The long awaited and much anticipated first UK fine issued by the Information Commissioner’s Office (ICO) under the General Data Protection Regulation (GDPR) has landed and it is certainly worth considering.

In July 2018, the ICO received an email from the Medicines and Healthcare Products Regulatory Agency (MHRA), who were investigating a London-based pharmacy in relation to alleged regulatory issues regarding the storage and distribution of medicines.

During their investigation, MHRA discovered what they estimated to be 500,000 documents in nearly 50 unlocked crates and bags, stored in a yard behind the pharmacy’s premises. These documents contained various personal data, including names, addresses, dates of birth, medical information and prescription information.

In light of the report made by MHRA, the Commissioner wrote to the pharmacy highlighting her concerns and requesting cooperation by the pharmacy with the ICO’s investigation into various allegations of breaches of the GDPR.

This marked the start of a lengthy period of poor-communication and co-operation with the ICO in which the pharmacy failed to respond, failed to respond adequately or provided insufficient and unsatisfactory information to the Commissioner.

The Commissioner found a clear breach of the GDPR in that documents were evidently not processed securely, as they were stored outside, in unlocked crates, many of which were exposed to the elements and were water damaged. The GDPR requires more than simply protecting against unauthorised or unlawful processing (which the pharmacy did not ensure in any event) but also protection against ‘accidental loss, destruction or damage’ of personal data.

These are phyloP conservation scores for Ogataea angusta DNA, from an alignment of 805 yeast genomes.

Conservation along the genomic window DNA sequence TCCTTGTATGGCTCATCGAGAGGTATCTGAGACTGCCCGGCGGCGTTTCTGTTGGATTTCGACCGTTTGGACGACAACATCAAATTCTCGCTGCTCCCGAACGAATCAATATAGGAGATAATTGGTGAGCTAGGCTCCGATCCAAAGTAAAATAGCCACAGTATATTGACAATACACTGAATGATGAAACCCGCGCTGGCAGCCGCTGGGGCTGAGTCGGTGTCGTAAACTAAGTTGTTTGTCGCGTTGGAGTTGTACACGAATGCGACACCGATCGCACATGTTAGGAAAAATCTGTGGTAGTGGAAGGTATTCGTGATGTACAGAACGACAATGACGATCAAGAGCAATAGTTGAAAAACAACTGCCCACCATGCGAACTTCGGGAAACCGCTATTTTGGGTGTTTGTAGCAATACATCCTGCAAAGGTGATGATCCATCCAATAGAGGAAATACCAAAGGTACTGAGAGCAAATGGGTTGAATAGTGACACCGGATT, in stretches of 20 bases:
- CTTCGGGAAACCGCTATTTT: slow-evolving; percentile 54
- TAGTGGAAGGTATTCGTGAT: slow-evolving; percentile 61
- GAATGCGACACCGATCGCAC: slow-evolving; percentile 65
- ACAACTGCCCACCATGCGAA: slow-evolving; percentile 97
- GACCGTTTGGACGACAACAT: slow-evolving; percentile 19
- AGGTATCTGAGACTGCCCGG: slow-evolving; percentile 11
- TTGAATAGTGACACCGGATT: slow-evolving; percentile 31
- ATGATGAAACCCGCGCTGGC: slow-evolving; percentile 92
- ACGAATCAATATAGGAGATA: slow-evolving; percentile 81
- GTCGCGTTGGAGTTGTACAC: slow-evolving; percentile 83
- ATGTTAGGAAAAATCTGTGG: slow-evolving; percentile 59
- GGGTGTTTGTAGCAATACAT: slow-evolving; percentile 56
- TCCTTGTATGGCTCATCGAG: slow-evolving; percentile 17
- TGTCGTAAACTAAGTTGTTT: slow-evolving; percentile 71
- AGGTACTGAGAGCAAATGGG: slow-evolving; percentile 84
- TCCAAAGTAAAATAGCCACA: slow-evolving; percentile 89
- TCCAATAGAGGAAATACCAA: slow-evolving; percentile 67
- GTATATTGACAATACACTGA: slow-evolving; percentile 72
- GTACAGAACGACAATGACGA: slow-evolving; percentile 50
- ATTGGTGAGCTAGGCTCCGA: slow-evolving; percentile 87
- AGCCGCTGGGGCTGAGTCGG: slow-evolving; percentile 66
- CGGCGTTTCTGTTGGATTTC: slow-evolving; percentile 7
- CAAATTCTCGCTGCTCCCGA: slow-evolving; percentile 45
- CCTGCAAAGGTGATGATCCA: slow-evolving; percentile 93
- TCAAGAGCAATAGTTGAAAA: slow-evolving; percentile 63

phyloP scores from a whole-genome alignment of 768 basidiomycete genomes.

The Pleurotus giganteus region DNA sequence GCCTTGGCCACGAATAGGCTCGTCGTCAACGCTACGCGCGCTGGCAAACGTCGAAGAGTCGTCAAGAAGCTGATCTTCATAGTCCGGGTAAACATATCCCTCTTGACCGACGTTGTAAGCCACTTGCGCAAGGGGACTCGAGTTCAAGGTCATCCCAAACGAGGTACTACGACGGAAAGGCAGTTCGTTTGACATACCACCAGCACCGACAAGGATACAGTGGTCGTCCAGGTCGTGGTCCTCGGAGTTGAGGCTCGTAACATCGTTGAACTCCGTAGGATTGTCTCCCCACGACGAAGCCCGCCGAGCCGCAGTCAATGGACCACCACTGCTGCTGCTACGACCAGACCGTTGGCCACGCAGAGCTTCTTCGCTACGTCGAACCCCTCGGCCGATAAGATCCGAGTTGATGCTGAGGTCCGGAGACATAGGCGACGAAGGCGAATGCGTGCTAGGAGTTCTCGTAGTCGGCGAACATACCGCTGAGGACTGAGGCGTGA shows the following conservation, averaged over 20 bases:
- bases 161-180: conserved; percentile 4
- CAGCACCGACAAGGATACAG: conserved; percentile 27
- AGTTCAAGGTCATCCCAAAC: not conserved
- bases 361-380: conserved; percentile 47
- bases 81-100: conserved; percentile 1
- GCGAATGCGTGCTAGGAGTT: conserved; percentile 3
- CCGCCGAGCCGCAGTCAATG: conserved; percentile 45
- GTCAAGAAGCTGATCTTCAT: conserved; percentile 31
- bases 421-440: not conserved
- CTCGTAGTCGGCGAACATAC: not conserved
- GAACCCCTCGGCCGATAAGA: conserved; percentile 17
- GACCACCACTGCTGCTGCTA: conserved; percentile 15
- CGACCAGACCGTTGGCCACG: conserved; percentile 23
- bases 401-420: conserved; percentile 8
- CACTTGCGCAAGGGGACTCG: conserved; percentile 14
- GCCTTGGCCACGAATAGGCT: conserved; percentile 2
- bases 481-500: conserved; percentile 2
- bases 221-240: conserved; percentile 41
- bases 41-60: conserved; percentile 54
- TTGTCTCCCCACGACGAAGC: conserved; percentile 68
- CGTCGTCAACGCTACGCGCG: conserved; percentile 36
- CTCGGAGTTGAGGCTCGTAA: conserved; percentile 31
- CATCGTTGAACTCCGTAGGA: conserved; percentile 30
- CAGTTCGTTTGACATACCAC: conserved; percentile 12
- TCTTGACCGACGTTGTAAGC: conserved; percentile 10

Ultimately, the Commissioner considered the breach to be extremely serious. In deciding whether to levy a fine, and if so, what level of fine would be appropriate, the Commissioner had regard to a number of important factors, including:

  • The nature, gravity and duration of the breach. The Commissioner noted that special category data was involved, that data subjects were readily identifiable and linked to their medical information and that the dates of some of the documents (some dating back to 2016) suggested that the breach had been ongoing for a period of time.
  • The intentional or negligent character of the infringement. The Commissioner referred to the ‘considerable evidence of extremely poor data protection practice’ and the ‘cavalier attitude’ of the pharmacy in her report.
  • The little to no evidence that the pharmacy had implemented appropriate technical and organisational measures to ensure the protection of data, as required by the GDPR.

It is interesting to note that during the investigation period, the pharmacy did eventually provide a suite of data protection documents to the Commissioner. Many of these were draft guidance or still in template form and were therefore not adequate. The Commissioner particularly noted that the pharmacy’s privacy notice was lacking in key information required under the GDPR and that where policies were in place that on the face of it were factually compliant with the GDPR, the actions on the ground were certainly not.